When Should I Receive a Flu Shot (Influenza Vaccine)

Influenza and Colds

Ian C. Langtree - Content Writer/Editor for Disabled World
Published: 2009/09/15 - Updated: 2019/12/13
Contents: Summary - Introduction - Main - Related

Synopsis: Information on who and when you should get a influenza vaccine or flu shot including side effects and risks. The U.S. Centers for Disease Control and Prevention recommends that people who are at risk for serious complications from the flu be vaccinated each year. Side effects from the flu vaccine may include: soreness, redness, or swelling where the shot was given; fever; aches and pains.

Introduction

Although you can get a flu shot well into flu season, it's best to try to get it earlier rather than later.

Main Digest

In the Northern Hemisphere the flu (Medically referred to as influenza) season generally runs from November to April, with most cases occurring between late December and early March, but the flu, or anti-flu, vaccine is usually offered between September and mid-November.

The flu is highly infectious and is a serious viral respiratory infection and every year in the United States, on average:

5% to 20% of the population gets the flu

About 36,000 people die from the flu or its complications.

More than 200,000 people are hospitalized from flu complications.

Flu vaccines are routinely available for seasonal influenza, but these vaccines are not likely to be protective against the H1N1 Virus.

The U.S. Centers for Disease Control and Prevention recommends that people who are at risk for serious complications from the flu be vaccinated each year.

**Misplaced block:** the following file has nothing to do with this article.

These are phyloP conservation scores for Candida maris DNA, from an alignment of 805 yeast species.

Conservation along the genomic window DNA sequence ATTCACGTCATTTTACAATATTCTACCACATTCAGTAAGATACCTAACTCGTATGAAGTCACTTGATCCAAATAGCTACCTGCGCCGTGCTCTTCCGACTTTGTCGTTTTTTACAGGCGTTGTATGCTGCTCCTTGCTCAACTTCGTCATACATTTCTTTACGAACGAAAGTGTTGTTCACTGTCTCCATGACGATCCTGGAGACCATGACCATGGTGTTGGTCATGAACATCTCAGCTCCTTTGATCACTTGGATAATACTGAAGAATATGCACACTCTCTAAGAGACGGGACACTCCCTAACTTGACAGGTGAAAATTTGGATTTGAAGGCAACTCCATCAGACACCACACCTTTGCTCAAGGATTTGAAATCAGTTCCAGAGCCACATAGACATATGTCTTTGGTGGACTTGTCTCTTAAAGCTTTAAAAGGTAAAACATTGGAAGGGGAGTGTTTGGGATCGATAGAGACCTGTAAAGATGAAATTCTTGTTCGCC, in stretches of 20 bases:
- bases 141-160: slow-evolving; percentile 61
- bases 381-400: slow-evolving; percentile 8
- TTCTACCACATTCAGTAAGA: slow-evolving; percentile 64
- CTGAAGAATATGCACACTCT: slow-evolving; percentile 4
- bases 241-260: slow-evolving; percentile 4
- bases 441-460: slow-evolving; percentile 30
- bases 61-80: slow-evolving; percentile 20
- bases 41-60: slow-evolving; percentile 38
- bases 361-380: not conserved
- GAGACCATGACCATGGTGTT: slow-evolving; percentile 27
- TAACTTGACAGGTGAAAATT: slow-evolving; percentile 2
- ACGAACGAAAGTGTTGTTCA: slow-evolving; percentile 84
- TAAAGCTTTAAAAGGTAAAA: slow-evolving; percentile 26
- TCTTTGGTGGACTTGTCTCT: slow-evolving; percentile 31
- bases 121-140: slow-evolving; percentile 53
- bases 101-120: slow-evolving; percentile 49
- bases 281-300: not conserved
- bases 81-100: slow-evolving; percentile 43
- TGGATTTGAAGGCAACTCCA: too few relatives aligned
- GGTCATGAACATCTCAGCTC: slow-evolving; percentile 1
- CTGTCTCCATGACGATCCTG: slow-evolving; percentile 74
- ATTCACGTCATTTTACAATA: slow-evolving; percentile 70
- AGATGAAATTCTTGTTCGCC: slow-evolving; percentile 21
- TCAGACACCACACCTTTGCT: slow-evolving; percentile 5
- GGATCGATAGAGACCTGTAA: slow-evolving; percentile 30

Adults with asthma are at high risk of developing complications after contracting the influenza virus, as respiratory infections like influenza are more serious in patients with asthma, and such infections can often lead to pneumonia and acute respiratory disease.

There are two types of seasonal flu vaccines, the injection (with killed virus) and nasal spray vaccines (containing live, but weakened, virus).

Who SHOULD Receive the Flu Vaccine?

Who Should NOT Get a Flu Shot?

When Should You Get the Yearly Influenza Vaccine?

The viruses that cause influenza change often, and protection declines within a year after vaccination.

People who need the vaccine should get it every year.

The vaccine begins to protect you after 1 to 2 weeks and protection may last up to one year.

What are the Risks from the Influenza Vaccine?

There is a very small risk that serious problems, even death, could occur after taking the vaccine.

The risk from the vaccine is much smaller than the risk from the disease.

Serious problems from the flu vaccine are rare.

Side effects from the flu vaccine may include: soreness, redness, or swelling where the shot was given; fever; aches and pains.

More information on the Types of Flu Shot Reactions.

How Effective is the Flu Shot?

The effectiveness of the flu vaccine is dependent upon the extent of the match between the virus strains used to prepare the vaccine and those viruses in actual circulation.

The age and health status of the individual also play a role in determining the effectiveness of the vaccine.

The U.S. Centers for Disease Control and Prevention (CDC) often will recommend that certain high-risk groups be given priority when flu shot supplies are limited.

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Cite This Page (APA): Langtree, I. C. (2009, September 15 - Last revised: 2019, December 13). When Should I Receive a Flu Shot (Influenza Vaccine). Disabled World. Retrieved July 14, 2024 from www.disabled-world.com/health/influenza/flu-shot.php

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